New technology helps NCSO Crime Scene Detectives
Yulee, Fla. – The Nassau County Sheriff’s Office Crime Scene Unit (CSU) recently obtained a new crime scene mapping tool from Laser Technologies, Inc., which collects 3-D measurements, to enhance the documentation of crime scenes.
This new measuring system now being utilized allows CSU detectives to document and photograph crime or accident scenes more quickly with laser technology.
“We are always looking for new ideas to make our job easier, more time manageable, more accurate and more efficient,” said Sheriff Bill Leeper. In an organized approach to processing a crime scene one of the important stages in processing that crime scene is scene documentation. “The scene documentation is a vital stage because it is the stage that’s functions create the permanent written or visual record of the scene, the conditions at the scene and the evidence on the scene,” Leeper said. One of the steps in this stage is the taking of measurements to construct a sketch.
Scanning a data’s translation into computer data models and applications benefits criminal investigations in at least five ways: it makes physical information easier to interpret; it gathers information that may be crucial later; information can be revisited years later in the event of cold cases; it can help to tell the story of how crimes occurred; and it makes for striking courtroom presentations.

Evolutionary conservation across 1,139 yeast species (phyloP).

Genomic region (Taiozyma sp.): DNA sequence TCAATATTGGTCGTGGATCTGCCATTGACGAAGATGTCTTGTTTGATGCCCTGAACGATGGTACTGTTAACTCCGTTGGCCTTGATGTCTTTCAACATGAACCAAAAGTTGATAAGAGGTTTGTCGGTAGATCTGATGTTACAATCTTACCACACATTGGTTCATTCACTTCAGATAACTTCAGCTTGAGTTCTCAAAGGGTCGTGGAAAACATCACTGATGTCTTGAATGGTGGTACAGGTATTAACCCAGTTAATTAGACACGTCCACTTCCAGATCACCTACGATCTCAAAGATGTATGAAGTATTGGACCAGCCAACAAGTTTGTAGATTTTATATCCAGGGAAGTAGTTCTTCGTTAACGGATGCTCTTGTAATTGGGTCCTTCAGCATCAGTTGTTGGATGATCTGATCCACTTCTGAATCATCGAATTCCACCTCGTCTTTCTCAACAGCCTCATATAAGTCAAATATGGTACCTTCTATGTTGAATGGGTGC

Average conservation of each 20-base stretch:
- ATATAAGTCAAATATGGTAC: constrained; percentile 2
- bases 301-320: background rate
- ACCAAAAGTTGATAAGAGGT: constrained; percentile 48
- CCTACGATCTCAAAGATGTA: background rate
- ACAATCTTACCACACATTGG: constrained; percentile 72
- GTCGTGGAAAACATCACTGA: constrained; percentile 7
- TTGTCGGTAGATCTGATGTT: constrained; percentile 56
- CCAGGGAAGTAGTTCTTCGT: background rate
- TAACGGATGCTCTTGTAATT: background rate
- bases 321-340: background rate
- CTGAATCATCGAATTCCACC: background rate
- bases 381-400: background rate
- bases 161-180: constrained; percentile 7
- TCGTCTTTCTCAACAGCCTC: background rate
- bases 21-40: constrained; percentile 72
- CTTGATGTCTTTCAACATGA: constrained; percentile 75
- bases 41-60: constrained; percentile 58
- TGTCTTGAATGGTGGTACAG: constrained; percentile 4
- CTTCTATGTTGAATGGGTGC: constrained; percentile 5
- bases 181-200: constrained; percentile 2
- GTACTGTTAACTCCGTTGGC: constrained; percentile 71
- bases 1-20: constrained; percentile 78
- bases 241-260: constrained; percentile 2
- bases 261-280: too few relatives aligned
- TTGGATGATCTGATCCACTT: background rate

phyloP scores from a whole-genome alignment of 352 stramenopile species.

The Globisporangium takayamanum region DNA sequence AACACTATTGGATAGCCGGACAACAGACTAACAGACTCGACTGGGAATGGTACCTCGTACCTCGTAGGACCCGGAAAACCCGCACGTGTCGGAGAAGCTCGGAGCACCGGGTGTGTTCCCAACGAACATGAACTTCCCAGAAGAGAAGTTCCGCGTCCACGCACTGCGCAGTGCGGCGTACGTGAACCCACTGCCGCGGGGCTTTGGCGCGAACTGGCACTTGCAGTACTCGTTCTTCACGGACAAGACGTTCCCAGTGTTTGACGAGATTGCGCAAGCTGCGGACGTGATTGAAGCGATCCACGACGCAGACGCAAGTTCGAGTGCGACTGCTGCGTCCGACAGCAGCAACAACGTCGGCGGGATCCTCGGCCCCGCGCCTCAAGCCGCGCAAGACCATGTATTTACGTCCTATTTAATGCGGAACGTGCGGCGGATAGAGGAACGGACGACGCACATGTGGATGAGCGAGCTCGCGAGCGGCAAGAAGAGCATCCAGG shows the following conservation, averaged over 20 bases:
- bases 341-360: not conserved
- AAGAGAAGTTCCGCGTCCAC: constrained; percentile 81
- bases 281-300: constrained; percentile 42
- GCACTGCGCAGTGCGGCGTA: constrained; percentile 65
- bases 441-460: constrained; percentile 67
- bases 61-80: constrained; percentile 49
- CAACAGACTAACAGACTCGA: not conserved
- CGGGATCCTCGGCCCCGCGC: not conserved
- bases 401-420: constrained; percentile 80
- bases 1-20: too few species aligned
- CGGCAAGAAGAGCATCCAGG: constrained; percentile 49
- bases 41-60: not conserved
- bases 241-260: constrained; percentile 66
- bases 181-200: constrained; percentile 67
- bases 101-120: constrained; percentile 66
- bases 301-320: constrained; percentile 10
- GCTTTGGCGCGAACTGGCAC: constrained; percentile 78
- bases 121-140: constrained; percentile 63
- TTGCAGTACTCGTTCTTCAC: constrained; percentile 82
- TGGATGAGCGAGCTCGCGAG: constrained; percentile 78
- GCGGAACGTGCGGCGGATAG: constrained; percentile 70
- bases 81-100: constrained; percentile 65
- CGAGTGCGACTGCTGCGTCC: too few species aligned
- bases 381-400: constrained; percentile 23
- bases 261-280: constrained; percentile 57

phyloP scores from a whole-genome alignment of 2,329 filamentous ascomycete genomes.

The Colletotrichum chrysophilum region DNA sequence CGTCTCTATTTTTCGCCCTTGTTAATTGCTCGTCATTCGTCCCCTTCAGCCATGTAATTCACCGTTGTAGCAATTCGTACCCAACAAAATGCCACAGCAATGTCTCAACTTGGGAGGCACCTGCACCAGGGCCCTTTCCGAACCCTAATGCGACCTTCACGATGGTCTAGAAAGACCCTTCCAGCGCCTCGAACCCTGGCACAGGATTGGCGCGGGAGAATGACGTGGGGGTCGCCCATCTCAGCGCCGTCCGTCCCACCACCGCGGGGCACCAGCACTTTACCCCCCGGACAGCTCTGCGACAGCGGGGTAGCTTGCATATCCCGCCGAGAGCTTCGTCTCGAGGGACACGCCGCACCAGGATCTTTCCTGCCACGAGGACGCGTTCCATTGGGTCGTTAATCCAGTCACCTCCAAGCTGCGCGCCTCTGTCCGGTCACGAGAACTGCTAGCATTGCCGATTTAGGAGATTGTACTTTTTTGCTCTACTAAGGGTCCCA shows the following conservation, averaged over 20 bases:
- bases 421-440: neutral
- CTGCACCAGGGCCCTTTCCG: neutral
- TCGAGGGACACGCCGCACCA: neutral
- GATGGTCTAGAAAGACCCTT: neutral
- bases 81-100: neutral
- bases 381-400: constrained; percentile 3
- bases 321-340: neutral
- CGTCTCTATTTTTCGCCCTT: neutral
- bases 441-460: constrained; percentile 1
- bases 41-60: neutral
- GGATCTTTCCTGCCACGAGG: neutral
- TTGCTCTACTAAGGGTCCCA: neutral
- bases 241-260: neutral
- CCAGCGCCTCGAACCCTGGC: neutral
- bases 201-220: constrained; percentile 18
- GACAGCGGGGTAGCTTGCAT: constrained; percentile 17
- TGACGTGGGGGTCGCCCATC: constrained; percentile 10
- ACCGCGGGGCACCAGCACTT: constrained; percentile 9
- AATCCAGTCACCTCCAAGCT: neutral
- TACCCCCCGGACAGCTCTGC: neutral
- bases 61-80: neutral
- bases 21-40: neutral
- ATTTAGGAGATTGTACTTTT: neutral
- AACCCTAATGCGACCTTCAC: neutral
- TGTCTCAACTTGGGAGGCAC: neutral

Over the last decade, technology advances have had a significant impact on the work of crime scene investigators. Specifically, 3D laser technology is enabling detectives to capture accurate representations of crime scenes and then virtually reconstruct those scenes to help them better understand the environment and the events that took place.
NCSO Crime Scene Unit detectives are responsible for the documentation of major crime scenes including homicides, suicides, sexual batteries, armed robberies, shootings and suspicious deaths. The crime Scene Unit consists of specially trained detectives whose primary function is to identify, collect, preserve, and process evidence related to major criminal incidents. The Crime Scene Unit prepares evidence for the crime lab and presents evidence in court related to significant criminal events.